U.S. Department of Veteran’s Affairs Affected by Mold

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Photo by Melanie M

Is The Place You Work Affected by Mold?

As Reported by the ABC’s I­Team, the St. Petersburg VA Benefits Office would leak through the large central skylight every time it rained. Water would come down through the building materials and leak into the ceiling soaking walls and floors with water. Water that comes from a roof is considered Category 3, dirty water. Water from a roof generally contains contaminates such as dust, debris, bird and rodent feces. Due to the category of the water, mold is more susceptible to grow from the damage. Because of the moisture and contamination of the building materials, signs of microbial and mold growth started to grow on VA’s building materials.

VA Union President Valery Riley claims workers have long been documenting the water damage and excess moisture caused by the leaking roof. Riley, who works in the building, experienced a runny nose, fatigue, headaches, and eventually had a respiratory attack that she attributes to the mold in the VA office building. Dr. Patrick Klemawesche was interviewed stating that even in healthy people, mold will have respiratory irritation and that “one of the most telling signs that the environment is causing the problem is that the symptoms are getting worse every time the victim is in that environment.” Other employees that work in the mold infested building are noted as also being severely affected and even vomiting.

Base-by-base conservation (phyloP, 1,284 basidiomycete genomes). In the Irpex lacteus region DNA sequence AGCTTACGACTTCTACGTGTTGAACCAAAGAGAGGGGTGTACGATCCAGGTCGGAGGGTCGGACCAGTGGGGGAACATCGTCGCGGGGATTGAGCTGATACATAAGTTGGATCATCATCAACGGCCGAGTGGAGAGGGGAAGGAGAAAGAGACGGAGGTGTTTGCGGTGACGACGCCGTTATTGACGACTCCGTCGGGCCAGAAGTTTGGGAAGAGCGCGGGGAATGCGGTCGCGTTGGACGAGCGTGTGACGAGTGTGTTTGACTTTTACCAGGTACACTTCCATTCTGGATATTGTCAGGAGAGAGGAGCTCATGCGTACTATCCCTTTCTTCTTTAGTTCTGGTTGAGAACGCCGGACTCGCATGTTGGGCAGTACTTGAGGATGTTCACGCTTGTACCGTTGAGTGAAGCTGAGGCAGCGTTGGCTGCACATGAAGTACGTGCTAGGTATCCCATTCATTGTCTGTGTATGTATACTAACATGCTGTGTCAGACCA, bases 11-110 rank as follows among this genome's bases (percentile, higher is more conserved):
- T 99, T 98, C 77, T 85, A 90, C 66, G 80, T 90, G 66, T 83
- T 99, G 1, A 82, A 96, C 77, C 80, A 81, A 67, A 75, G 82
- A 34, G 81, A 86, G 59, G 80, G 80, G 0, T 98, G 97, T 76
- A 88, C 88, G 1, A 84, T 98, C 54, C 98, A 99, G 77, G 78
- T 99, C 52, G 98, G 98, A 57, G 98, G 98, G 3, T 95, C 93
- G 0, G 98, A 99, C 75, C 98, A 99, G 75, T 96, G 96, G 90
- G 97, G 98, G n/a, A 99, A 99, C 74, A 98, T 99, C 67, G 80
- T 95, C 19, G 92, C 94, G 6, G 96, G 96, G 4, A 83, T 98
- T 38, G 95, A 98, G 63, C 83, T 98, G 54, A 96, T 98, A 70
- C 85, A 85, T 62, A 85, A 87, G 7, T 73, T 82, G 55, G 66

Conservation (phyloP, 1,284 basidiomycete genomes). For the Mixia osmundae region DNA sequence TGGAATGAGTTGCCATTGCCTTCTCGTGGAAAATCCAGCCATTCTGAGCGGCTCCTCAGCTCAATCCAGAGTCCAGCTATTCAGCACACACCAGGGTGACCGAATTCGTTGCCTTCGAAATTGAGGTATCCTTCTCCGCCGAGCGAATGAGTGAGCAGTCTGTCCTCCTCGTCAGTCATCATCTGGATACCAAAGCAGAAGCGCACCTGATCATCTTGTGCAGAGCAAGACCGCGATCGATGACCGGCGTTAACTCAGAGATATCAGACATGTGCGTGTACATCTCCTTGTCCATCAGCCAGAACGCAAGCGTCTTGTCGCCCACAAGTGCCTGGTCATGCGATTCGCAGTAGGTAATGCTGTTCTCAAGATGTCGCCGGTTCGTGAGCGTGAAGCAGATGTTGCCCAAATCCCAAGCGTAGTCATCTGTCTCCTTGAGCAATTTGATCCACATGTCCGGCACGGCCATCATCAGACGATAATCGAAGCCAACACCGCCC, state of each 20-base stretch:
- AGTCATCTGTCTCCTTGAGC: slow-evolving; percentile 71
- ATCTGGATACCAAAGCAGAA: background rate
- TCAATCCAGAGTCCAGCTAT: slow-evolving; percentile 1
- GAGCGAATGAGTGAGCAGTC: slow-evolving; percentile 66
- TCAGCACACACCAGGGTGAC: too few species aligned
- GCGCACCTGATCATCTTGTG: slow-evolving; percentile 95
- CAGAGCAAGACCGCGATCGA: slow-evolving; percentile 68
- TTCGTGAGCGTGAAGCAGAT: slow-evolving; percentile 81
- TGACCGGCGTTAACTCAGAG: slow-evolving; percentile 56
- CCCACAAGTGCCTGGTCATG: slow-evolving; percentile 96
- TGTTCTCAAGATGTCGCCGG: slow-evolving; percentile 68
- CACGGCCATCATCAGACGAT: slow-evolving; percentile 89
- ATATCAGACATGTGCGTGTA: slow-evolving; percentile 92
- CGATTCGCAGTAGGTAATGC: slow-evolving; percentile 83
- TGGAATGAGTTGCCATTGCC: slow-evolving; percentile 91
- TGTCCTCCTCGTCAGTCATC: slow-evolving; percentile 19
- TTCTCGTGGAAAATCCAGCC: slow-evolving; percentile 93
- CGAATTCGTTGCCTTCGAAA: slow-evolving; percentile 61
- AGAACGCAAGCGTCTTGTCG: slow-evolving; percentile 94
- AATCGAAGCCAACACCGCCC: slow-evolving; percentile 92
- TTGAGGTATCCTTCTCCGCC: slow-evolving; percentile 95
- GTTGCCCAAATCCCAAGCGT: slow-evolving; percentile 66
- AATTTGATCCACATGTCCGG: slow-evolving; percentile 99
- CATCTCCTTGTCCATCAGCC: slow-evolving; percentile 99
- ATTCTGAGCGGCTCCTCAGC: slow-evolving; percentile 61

The I­Team report had video of the ventilation system that showed signs of dust and poor maintenance. When there is a larger building, air circulation is a critical part of the mechanical system to create a comfortable environment. When there is a mold infestation one location of a building, the air circulation becomes a vehicle for mold spores that can then contaminate the entire building.

The great news at the end of I­Team’s report is that the VA is taking the right steps to correct the mold problem. The VA is repairing the sky light, setting up containment around mold infested areas that tested higher than safe and are completing the remediation of the mold in these areas. After all of the demolition is completed, the VA will have post mold remediation clearance testing completed to verify the air quality is good and the building is ready for repairs. Through these efforts, the St. Petersburg VA building should be cleaner than ever and fully open for business again.

Another note from the I­Team report is that employees of the VA are complaining about mold symptoms but there is nothing in the article about protective measures by the employees. If you are in an office, home, or building affected by poor indoor air quality or mold, be sure to not enter the known mold or moisture infested areas. If the entire structure is contaminate, you should relocate.

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